Auburn A.D. Jay Jacobs was not pleased by a recent article written by former Auburn grad and well-known journalist Selena Roberts, who published a scathing story alleging multiple illegal practices by the football program. Jacobs ripped the report Monday.
AUBURN, Ala. — After an internal investigation, Auburn denied the accuracy of a report from earlier this month that accused some of its football players and coaches of academic fraud and bribery.
Auburn athletic director Jay Jacobs said in a statement released Monday that the report was inaccurate and contained several misrepresentations.
“As the facts demonstrate, the article is clearly flawed,” Jacobs said. “I want you to know that I will always act on the basis of facts. I will continue to fight for Auburn University, and I will continue to defend this great institution against such attacks.”
Jacobs said that the university launched its own investigation because it felt the allegations were serious enough, but concluded that “many of the sources interviewed for the article criticized the reporter for misquoting or misrepresenting them as soon as the story appeared.”
Three former Tigers, including Mike McNeil — who was recently sentenced to three years in jail for armed robbery — detailed the allegations to former New York Times and Sports Illustrated columnist Selena Roberts, whose report appears on her website, Roopstigo.com. Roberts is an Auburn grad.
The allegations reported by Roberts were lengthy.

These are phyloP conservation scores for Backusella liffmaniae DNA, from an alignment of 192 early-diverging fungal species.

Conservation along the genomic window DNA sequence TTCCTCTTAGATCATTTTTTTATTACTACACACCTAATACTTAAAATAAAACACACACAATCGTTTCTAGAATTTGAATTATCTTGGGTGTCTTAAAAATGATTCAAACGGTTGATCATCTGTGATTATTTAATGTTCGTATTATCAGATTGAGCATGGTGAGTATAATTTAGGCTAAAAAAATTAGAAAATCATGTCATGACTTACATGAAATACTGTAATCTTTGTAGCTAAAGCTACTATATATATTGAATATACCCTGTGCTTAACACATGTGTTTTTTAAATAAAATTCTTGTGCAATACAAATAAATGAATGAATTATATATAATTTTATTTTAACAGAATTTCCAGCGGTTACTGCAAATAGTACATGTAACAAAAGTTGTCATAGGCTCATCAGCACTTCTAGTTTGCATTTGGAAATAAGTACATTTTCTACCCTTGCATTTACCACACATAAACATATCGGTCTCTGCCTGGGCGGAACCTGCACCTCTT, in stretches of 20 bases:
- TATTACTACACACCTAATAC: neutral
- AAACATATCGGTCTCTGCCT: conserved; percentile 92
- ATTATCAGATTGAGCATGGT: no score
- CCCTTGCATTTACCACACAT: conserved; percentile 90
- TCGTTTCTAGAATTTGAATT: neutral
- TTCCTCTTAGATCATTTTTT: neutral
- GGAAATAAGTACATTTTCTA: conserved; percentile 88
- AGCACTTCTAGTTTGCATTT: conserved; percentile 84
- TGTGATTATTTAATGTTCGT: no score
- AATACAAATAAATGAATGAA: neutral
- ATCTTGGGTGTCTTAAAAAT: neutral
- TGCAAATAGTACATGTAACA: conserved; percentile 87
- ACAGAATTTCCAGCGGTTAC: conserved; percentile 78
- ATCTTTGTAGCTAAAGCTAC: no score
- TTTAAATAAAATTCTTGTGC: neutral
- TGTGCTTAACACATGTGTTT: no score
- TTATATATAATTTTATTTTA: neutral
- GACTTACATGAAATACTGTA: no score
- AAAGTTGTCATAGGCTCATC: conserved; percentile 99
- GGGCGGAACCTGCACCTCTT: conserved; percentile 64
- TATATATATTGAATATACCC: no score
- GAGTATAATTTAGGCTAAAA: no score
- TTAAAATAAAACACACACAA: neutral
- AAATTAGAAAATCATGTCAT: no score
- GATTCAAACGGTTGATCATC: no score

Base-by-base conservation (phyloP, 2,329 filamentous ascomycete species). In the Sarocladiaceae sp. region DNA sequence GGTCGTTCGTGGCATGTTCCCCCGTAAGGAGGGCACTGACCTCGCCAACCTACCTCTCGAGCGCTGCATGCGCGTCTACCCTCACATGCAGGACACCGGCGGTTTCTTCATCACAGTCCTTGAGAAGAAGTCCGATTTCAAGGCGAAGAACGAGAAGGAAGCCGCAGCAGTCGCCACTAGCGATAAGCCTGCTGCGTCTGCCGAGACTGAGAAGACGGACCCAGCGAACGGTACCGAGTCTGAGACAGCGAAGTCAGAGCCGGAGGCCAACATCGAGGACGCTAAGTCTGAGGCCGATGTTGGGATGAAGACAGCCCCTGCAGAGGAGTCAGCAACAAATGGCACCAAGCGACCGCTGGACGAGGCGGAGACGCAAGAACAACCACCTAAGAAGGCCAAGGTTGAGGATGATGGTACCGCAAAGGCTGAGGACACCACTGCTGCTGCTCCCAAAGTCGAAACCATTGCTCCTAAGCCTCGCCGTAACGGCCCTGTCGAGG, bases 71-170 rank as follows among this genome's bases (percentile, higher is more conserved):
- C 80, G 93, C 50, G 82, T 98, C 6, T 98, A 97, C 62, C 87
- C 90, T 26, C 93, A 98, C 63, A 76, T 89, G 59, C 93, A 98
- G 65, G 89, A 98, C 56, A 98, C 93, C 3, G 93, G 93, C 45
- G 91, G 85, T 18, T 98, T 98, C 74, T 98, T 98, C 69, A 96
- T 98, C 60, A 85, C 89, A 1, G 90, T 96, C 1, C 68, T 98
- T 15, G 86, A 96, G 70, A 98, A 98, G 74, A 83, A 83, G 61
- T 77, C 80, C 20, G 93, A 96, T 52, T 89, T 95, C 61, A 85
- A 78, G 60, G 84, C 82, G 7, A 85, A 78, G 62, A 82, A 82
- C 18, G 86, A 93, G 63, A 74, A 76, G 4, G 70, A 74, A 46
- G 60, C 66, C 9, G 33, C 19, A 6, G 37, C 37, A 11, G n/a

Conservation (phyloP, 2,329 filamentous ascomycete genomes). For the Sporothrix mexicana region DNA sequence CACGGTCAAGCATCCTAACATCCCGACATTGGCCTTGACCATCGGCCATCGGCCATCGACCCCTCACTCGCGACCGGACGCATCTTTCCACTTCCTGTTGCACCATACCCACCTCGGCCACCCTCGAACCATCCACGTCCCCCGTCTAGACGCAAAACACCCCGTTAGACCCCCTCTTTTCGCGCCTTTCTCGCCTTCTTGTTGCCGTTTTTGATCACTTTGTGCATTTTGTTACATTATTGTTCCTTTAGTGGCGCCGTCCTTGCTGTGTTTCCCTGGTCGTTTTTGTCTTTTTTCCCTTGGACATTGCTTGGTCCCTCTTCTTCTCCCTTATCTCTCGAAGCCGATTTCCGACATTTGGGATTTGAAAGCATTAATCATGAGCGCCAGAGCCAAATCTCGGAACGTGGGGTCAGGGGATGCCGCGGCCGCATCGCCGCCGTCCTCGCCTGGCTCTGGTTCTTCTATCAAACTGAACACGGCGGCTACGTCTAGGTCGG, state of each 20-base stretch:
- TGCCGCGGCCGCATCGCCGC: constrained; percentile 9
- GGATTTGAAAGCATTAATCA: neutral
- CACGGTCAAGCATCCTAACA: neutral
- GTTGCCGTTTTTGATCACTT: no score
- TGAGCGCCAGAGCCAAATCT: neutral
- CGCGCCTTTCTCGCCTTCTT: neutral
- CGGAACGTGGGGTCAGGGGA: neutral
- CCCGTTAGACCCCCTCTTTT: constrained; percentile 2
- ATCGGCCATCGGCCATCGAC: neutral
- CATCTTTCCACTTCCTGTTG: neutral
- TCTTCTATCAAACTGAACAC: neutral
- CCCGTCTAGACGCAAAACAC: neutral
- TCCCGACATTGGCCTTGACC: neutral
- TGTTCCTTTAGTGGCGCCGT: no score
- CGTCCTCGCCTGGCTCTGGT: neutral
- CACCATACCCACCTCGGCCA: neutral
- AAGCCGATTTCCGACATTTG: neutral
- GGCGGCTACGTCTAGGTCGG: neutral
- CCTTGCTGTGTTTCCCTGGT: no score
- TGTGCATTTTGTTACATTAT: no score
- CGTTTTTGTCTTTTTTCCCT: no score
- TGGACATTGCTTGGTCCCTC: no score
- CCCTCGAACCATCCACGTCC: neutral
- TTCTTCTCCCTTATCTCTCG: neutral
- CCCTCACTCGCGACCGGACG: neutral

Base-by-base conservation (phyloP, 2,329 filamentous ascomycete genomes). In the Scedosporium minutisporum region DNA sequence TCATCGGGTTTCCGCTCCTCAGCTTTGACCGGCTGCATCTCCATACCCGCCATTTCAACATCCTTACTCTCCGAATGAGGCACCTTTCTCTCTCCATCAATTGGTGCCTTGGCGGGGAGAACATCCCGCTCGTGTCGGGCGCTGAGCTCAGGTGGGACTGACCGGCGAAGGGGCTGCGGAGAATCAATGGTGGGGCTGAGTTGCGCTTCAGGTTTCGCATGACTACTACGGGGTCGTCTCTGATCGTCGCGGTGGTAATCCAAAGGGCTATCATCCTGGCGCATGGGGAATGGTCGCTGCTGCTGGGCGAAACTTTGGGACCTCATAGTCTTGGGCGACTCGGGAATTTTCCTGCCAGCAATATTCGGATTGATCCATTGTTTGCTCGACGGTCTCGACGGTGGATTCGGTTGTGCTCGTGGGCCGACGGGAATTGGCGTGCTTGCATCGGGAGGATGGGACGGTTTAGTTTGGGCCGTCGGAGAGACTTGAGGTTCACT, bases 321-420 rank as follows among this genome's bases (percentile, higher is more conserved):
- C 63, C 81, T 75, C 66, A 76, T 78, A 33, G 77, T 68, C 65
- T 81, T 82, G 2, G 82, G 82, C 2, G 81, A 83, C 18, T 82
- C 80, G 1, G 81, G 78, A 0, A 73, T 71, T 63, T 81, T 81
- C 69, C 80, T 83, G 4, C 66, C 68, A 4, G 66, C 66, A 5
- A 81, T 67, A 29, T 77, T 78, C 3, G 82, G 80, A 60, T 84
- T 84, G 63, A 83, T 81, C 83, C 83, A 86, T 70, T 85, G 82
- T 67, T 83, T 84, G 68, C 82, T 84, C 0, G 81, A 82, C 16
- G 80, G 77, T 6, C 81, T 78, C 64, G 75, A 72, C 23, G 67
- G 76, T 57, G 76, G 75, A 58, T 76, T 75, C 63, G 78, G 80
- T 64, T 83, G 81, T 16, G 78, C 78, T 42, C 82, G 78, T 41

The allegations include:
-- Then-defensive coordinator Will Muschamp, now the head coach at Florida, once tried to give McNeil $400;
-- McNeil said players who hosted recruits were given far more than the $50 allowed by NCAA;
-- Police targeted black players and drug tested black players more often than white players;
-- Grades were altered so that players who were academically ineligible could participate in the 2011 BCS Championship game;
-- Darvin Adams, a receiver, was offered thousands of dollars by the coaching staff to return for his senior season. Adams went undrafted after refusing the coaches’ overtures due in part to negative reports Auburn gave NFL scouts.
A Florida spokesperson denied the payment allegation to Roberts on Muschamp’s behalf.
Adams on Monday also denied he was offered money to stay in school instead of entering the NFL Draft.
“I was never offered any improper money by anyone at Auburn — coach or booster,” Adams said in a statement released by Russ Campbell and Patrick Strong, the attorneys of former coach Gene Chizik. “I never took any improper money from anyone at Auburn — coach or booster. I was never offered any money by anyone to stay at Auburn for my senior year.”
Jacobs also defended Chizik, who was fired after going 3-9 last season.
“One more thing needs to be said about this story, which unfairly attacked former head coach Gene Chizik,” Jacobs said. “Coach Chizik came to Auburn with a strong record of rules compliance and a reputation as a man of the utmost character and integrity. I have enormous respect for coach Chizik, the way he ran his program throughout his entire tenure at Auburn and also the way he left — with dignity and class.”